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24:08
And how is it How’s GDPR and data privacy sort of affected the business in terms of like, particularly on the personal side and the consumer side in terms of like consent, and sort of, you know, those those kinds of things in terms of where the information comes from? How’s it how’s that had an impact? Yeah, I mean, I’ve had to adapt to that. Right?

24:24
Yeah, it changed things massively. But genuinely, it changed things so much for the better, because, you know, the businesses that we work with have got a legitimate interest, there is a legitimate reason why they can have this contact information, not just any business could set up a meeting with me and I can provide them with, you know, your, your personal information, and actually, I think that’s, that will make everybody feel so much more comfortable. And it is, you know, it is businesses that you know, qualify Um, through GDPR, and through compliance and through the relevant channels that there is a legitimate reason why we can provide these contact details to you. So there are limited sectors that we can work with. And there are very strict use cases in terms of, you know, whenever we have a new business meeting, we clarify very clearly what are you using this information for? You know, it, you couldn’t, you couldn’t just have a company phone up and say, Oh, we want to do a marketing campaign, because we want to sell lots of these. Absolutely, that, you know, we’re not, we’re not going to provide you a massive list of email addresses so that you can bombard them with something they haven’t given permission for. However, if, you know, if this person needs to be, you know, pension sector, reuniting somebody with their assets, that is a fantastic legitimate interest. And actually, we’re doing a great service. Again, if you do own a company money, there is a legitimate legitimate interest there. So GDPR changed things massively for the business, but actually, I think it’s a great thing for consumers.

26:08
So it’s really interesting. I mean, I love I love the sector in terms of like, fraud and investigation. So like seeing how things are changing, because you’re right on the front end of select seeing some of the demographic changes, I think, which is, which is, which is fascinating. Yeah. I mean, where do you think it goes from here into, you know, out into the rest of this year? And sort of like out a couple of years? I mean, sort of like, we’ve been through quite a journey over the last three years. I mean, what what do you sort of see, see, how do you see that changing going forward?

26:34
Yeah, I think, you know, digitalising, in terms of communication, that’s, as I’ve talked about, that an awful lot. But that is, that is the topic that I’m talking about more and more and more across all sectors. So I think that’s, you know, that’s absolutely huge, in terms of the conversations that I’m having business to business, but in terms of fraudulent activity, I think we’re gonna see a massive increase. I think the people that are facing financial difficulty, you’ve kind of got people that are used to it, but we’re gonna be finding a new sector of people that fall into like, the new the new branch of, they could afford their lifestyles, you know, one year ago, maybe two years ago, but with the cost of living, increasing, so significantly, actually, they’re now falling in this bracket, where that they’re starting to default. They’re finding themselves in, you know, uncharted waters that they’re not used to, and it’s going to feel very uncomfortable for them. So I think we’re going to see new new people facing financial difficulty and trying to find quick ways to get themselves out of it. So I think we’ll find more people, I think we’ll find more fraud from people that aren’t typical, bad fraudsters and actually just more desperate people that are trying to find a solution. And I think we’ll find more people don’t want to be found, because they’ve gotten themselves into, you know, significant financial difficulty, perhaps, you know, they’ve got five or six different companies trying to contact them, they’ve defaulted on quite a lot. And they, you know, that they’ve, they’re feeling incredibly vulnerable, and they’re feeling incredibly scared. So the best thing that they can do is, from their perspective, is to go off grid. So I think, you know, it’s, we need technology, like our entity resolution, so that we can keep helping people get out of these situations. As I said, client vulnerability is a massive, massive topic, and we talk about it a lot at GBG. And we talk about it a lot with our, with, with the businesses that we work with. And it’s so important that when we are communicating with and when we are contacting customers that, you know, we understand their vulnerabilities, and especially in the collections industry, you know, pretty pretty much anybody that is facing debt collection will be classed as vulnerable, you know, they’ve, they’re in a situation that’s very uncomfortable, and, you know, nobody’s going to be enjoying that.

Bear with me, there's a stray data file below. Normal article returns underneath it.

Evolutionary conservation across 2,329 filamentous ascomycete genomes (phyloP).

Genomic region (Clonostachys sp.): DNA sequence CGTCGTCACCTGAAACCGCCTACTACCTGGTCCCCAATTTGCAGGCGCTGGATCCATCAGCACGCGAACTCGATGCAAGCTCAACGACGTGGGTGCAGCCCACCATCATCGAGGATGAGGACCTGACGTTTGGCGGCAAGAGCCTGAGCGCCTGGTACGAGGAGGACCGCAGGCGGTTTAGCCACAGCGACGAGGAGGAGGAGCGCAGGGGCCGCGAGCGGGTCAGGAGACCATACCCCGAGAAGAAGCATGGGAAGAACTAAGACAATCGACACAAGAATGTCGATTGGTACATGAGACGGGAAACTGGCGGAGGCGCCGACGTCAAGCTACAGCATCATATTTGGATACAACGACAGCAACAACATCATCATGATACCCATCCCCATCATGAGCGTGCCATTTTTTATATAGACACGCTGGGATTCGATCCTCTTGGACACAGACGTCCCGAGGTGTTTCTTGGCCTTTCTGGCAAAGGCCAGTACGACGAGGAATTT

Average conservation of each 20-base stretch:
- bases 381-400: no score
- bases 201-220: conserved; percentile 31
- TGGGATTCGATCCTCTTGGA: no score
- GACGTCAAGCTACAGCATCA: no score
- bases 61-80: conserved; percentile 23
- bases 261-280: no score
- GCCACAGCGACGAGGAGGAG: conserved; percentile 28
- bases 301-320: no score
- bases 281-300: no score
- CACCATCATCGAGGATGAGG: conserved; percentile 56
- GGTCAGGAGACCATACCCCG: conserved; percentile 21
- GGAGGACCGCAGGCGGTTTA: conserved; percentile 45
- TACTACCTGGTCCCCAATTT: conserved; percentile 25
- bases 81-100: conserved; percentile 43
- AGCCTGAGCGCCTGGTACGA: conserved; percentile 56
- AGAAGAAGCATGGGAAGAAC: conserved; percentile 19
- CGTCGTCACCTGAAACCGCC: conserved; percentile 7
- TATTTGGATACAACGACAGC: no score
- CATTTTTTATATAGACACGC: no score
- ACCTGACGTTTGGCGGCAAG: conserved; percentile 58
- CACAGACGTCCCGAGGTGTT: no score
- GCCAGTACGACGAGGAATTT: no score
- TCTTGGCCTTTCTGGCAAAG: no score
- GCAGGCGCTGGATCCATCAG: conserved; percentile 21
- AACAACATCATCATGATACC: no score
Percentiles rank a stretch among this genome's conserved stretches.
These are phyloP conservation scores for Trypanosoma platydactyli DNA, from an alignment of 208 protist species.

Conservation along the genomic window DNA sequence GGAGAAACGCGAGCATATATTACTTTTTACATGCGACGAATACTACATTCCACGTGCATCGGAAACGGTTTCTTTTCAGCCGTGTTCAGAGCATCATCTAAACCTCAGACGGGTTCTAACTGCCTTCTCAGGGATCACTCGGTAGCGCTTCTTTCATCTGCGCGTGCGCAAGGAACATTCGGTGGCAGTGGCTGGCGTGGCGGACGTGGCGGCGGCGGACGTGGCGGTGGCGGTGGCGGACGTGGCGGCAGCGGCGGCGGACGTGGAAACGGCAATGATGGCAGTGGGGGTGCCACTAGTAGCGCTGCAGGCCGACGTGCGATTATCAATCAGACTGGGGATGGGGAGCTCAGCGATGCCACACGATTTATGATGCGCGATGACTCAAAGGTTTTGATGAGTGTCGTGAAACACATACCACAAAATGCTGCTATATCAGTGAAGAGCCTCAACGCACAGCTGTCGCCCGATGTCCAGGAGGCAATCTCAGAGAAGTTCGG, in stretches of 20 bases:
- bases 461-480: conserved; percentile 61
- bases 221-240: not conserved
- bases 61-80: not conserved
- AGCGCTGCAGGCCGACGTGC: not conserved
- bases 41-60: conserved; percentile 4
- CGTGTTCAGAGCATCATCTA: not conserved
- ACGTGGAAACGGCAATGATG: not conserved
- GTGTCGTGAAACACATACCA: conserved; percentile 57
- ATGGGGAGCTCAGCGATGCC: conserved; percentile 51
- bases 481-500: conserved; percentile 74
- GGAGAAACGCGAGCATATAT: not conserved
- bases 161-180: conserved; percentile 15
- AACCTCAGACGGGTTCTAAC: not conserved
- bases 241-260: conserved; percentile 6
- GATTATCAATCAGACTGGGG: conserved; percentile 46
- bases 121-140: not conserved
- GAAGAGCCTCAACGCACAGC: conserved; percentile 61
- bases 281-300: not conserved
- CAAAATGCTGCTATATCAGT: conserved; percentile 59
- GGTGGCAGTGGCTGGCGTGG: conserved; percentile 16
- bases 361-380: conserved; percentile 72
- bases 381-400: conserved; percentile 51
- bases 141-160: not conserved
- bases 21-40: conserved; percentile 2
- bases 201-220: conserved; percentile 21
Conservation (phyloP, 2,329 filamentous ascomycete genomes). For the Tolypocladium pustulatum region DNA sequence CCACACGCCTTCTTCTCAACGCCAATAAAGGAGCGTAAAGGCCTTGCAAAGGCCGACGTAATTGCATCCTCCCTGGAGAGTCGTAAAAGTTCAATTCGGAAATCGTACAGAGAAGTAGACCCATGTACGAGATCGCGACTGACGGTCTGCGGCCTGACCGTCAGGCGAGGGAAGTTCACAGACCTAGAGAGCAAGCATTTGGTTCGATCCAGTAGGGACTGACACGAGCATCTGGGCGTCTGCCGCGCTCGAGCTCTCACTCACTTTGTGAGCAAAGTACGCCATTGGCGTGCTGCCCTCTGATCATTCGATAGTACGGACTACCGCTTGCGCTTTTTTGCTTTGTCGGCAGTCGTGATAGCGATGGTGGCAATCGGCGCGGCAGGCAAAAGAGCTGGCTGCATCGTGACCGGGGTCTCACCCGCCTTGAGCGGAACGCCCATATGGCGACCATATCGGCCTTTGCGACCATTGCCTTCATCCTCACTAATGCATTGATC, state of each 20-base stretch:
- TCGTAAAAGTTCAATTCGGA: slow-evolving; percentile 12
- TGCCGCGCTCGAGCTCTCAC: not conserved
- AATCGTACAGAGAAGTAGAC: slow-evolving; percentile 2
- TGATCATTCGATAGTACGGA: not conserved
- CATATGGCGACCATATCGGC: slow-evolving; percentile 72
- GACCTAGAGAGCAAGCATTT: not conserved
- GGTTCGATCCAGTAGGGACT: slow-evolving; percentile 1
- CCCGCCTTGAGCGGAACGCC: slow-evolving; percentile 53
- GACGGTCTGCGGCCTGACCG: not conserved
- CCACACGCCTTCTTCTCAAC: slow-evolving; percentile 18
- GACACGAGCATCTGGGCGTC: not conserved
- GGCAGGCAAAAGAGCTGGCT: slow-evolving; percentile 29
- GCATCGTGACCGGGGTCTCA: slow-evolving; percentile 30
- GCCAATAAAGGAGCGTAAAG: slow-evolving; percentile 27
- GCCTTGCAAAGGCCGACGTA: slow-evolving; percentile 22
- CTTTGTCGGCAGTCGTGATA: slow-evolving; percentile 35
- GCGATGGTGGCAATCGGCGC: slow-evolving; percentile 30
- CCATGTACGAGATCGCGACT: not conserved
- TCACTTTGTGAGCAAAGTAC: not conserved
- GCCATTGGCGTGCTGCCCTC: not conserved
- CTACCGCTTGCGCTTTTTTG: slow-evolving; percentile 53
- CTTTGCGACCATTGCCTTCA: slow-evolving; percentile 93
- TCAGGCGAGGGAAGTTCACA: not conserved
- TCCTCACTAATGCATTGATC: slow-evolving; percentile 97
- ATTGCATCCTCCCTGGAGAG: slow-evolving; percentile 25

29:10
I mean, it’s, there’s part of it, you’re trying to trying to get ahead of it. So you sort of get ahead of it sort of work out what your financial situation is, because there is good help out there. And you could help either from the debt advice sector, but also from the companies themselves and like, it’s like, how do you get ahead of it, too, so you can address it as soon as possible because the longer you leave it, the worse it gets. Exactly that. And I think, I mean, that’s obviously an important role, right?

29:33
100% 100% And I think that’s why I am so passionate about this, you know, being able to communicate with people and to be able to get that message across of you know, you’re you’re not alone, actually. So so many people coming into this year are going to be feeling financially vulnerable. There’s there’s gonna be more conversations about it. There’s already more conversations about it. I mean, you can’t you know, On the radio on the television, there’s a lot more conversations about, you know, let’s let’s speak to this particular family who it was, it was on this morning about the energy metres not being able to talk them up. And actually we’re making a decision between do we put food on the table? Or do we do we heat the house? You know, and there’s, it’s, it’s really, really distressing. And it’s it’s a horrible situation for a lot of people. So I think by getting the messages out there, the help is so much better than you probably think it is. And that being out to set up a way of getting out of getting out of financial difficulty. They, you know, these companies work with you, not against you. And everybody’s end goal. Absolutely. Everybody wants to see that customer out of that situation.

30:51
Yeah, yeah. Well, it’s gonna be it’s gonna be an interesting year. I mean, it’s it’s concerning. I know, sort of where we’re sitting now, but it’s going to be I mean, hopefully it plays out better than, you know, the than we think, you know, but it’s going to be a busy year, I think, no doubt as well. So yeah, but Hattie, thanks very much for making the time for me. I appreciate it as I find it, it’s a it’s a very interesting sector. And I, you know, I learned I learned a lot every time we chat. So, so I really appreciate it. So thanks very much. I’ve really enjoyed it. Thanks, Chris.